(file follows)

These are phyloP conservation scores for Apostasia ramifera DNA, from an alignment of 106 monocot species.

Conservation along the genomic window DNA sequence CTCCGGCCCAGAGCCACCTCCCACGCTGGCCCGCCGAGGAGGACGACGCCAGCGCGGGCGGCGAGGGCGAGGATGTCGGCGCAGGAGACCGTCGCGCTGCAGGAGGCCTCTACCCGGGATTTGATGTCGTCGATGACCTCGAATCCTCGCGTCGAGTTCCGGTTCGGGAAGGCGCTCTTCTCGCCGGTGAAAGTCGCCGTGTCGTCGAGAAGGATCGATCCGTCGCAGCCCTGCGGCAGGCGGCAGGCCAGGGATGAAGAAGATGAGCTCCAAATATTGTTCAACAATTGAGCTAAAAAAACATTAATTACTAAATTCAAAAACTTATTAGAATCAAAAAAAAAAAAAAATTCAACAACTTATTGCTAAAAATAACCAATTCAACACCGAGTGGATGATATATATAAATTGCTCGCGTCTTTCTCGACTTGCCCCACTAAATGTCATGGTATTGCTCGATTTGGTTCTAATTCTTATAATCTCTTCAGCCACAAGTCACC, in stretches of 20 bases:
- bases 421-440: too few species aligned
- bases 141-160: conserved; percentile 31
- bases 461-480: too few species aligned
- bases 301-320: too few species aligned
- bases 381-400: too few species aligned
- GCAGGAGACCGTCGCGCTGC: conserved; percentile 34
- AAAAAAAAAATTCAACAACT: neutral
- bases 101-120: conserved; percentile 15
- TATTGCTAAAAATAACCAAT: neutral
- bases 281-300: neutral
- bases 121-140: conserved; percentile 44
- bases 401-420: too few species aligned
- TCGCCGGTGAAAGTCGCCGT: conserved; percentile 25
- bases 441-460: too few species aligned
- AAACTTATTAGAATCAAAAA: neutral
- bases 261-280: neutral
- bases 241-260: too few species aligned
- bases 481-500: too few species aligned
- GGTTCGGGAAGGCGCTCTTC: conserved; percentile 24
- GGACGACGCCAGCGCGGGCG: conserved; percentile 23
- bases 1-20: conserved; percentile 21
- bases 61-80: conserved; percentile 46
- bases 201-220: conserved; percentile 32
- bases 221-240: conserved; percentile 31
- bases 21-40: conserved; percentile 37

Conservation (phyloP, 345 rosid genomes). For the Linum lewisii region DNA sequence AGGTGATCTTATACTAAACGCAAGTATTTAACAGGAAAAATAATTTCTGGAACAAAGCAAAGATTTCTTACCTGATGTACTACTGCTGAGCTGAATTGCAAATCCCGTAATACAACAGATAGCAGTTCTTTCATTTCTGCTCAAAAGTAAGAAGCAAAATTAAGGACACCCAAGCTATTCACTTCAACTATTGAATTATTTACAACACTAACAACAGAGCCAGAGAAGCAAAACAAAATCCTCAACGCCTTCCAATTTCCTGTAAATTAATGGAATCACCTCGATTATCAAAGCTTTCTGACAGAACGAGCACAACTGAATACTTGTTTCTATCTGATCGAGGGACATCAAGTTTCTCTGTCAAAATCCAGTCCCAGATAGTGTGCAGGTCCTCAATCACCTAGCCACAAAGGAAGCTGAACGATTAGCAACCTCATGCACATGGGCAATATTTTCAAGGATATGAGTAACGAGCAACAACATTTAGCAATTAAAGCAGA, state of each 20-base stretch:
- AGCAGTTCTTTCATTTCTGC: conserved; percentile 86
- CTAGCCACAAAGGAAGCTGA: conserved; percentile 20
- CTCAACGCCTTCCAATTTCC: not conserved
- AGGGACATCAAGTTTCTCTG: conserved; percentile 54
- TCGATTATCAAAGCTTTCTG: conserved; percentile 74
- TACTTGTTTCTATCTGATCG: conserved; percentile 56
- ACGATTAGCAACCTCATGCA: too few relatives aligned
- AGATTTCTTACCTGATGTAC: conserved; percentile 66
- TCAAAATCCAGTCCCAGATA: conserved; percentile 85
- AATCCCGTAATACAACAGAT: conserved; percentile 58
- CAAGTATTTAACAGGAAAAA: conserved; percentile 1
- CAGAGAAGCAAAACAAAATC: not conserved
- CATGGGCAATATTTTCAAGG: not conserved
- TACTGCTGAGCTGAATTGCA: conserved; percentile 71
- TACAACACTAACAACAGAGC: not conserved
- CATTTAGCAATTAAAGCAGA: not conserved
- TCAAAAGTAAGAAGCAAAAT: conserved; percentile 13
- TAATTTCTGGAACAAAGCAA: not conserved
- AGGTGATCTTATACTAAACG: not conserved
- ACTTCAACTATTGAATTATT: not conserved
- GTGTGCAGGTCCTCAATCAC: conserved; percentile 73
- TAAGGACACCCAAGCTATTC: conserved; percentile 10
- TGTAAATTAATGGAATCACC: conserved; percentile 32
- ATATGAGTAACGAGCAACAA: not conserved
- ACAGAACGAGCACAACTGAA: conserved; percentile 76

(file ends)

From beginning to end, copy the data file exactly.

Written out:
These are phyloP conservation scores for Apostasia ramifera DNA, from an alignment of 106 monocot species.

Conservation along the genomic window DNA sequence CTCCGGCCCAGAGCCACCTCCCACGCTGGCCCGCCGAGGAGGACGACGCCAGCGCGGGCGGCGAGGGCGAGGATGTCGGCGCAGGAGACCGTCGCGCTGCAGGAGGCCTCTACCCGGGATTTGATGTCGTCGATGACCTCGAATCCTCGCGTCGAGTTCCGGTTCGGGAAGGCGCTCTTCTCGCCGGTGAAAGTCGCCGTGTCGTCGAGAAGGATCGATCCGTCGCAGCCCTGCGGCAGGCGGCAGGCCAGGGATGAAGAAGATGAGCTCCAAATATTGTTCAACAATTGAGCTAAAAAAACATTAATTACTAAATTCAAAAACTTATTAGAATCAAAAAAAAAAAAAAATTCAACAACTTATTGCTAAAAATAACCAATTCAACACCGAGTGGATGATATATATAAATTGCTCGCGTCTTTCTCGACTTGCCCCACTAAATGTCATGGTATTGCTCGATTTGGTTCTAATTCTTATAATCTCTTCAGCCACAAGTCACC, in stretches of 20 bases:
- bases 421-440: too few species aligned
- bases 141-160: conserved; percentile 31
- bases 461-480: too few species aligned
- bases 301-320: too few species aligned
- bases 381-400: too few species aligned
- GCAGGAGACCGTCGCGCTGC: conserved; percentile 34
- AAAAAAAAAATTCAACAACT: neutral
- bases 101-120: conserved; percentile 15
- TATTGCTAAAAATAACCAAT: neutral
- bases 281-300: neutral
- bases 121-140: conserved; percentile 44
- bases 401-420: too few species aligned
- TCGCCGGTGAAAGTCGCCGT: conserved; percentile 25
- bases 441-460: too few species aligned
- AAACTTATTAGAATCAAAAA: neutral
- bases 261-280: neutral
- bases 241-260: too few species aligned
- bases 481-500: too few species aligned
- GGTTCGGGAAGGCGCTCTTC: conserved; percentile 24
- GGACGACGCCAGCGCGGGCG: conserved; percentile 23
- bases 1-20: conserved; percentile 21
- bases 61-80: conserved; percentile 46
- bases 201-220: conserved; percentile 32
- bases 221-240: conserved; percentile 31
- bases 21-40: conserved; percentile 37

Conservation (phyloP, 345 rosid genomes). For the Linum lewisii region DNA sequence AGGTGATCTTATACTAAACGCAAGTATTTAACAGGAAAAATAATTTCTGGAACAAAGCAAAGATTTCTTACCTGATGTACTACTGCTGAGCTGAATTGCAAATCCCGTAATACAACAGATAGCAGTTCTTTCATTTCTGCTCAAAAGTAAGAAGCAAAATTAAGGACACCCAAGCTATTCACTTCAACTATTGAATTATTTACAACACTAACAACAGAGCCAGAGAAGCAAAACAAAATCCTCAACGCCTTCCAATTTCCTGTAAATTAATGGAATCACCTCGATTATCAAAGCTTTCTGACAGAACGAGCACAACTGAATACTTGTTTCTATCTGATCGAGGGACATCAAGTTTCTCTGTCAAAATCCAGTCCCAGATAGTGTGCAGGTCCTCAATCACCTAGCCACAAAGGAAGCTGAACGATTAGCAACCTCATGCACATGGGCAATATTTTCAAGGATATGAGTAACGAGCAACAACATTTAGCAATTAAAGCAGA, state of each 20-base stretch:
- AGCAGTTCTTTCATTTCTGC: conserved; percentile 86
- CTAGCCACAAAGGAAGCTGA: conserved; percentile 20
- CTCAACGCCTTCCAATTTCC: not conserved
- AGGGACATCAAGTTTCTCTG: conserved; percentile 54
- TCGATTATCAAAGCTTTCTG: conserved; percentile 74
- TACTTGTTTCTATCTGATCG: conserved; percentile 56
- ACGATTAGCAACCTCATGCA: too few relatives aligned
- AGATTTCTTACCTGATGTAC: conserved; percentile 66
- TCAAAATCCAGTCCCAGATA: conserved; percentile 85
- AATCCCGTAATACAACAGAT: conserved; percentile 58
- CAAGTATTTAACAGGAAAAA: conserved; percentile 1
- CAGAGAAGCAAAACAAAATC: not conserved
- CATGGGCAATATTTTCAAGG: not conserved
- TACTGCTGAGCTGAATTGCA: conserved; percentile 71
- TACAACACTAACAACAGAGC: not conserved
- CATTTAGCAATTAAAGCAGA: not conserved
- TCAAAAGTAAGAAGCAAAAT: conserved; percentile 13
- TAATTTCTGGAACAAAGCAA: not conserved
- AGGTGATCTTATACTAAACG: not conserved
- ACTTCAACTATTGAATTATT: not conserved
- GTGTGCAGGTCCTCAATCAC: conserved; percentile 73
- TAAGGACACCCAAGCTATTC: conserved; percentile 10
- TGTAAATTAATGGAATCACC: conserved; percentile 32
- ATATGAGTAACGAGCAACAA: not conserved
- ACAGAACGAGCACAACTGAA: conserved; percentile 76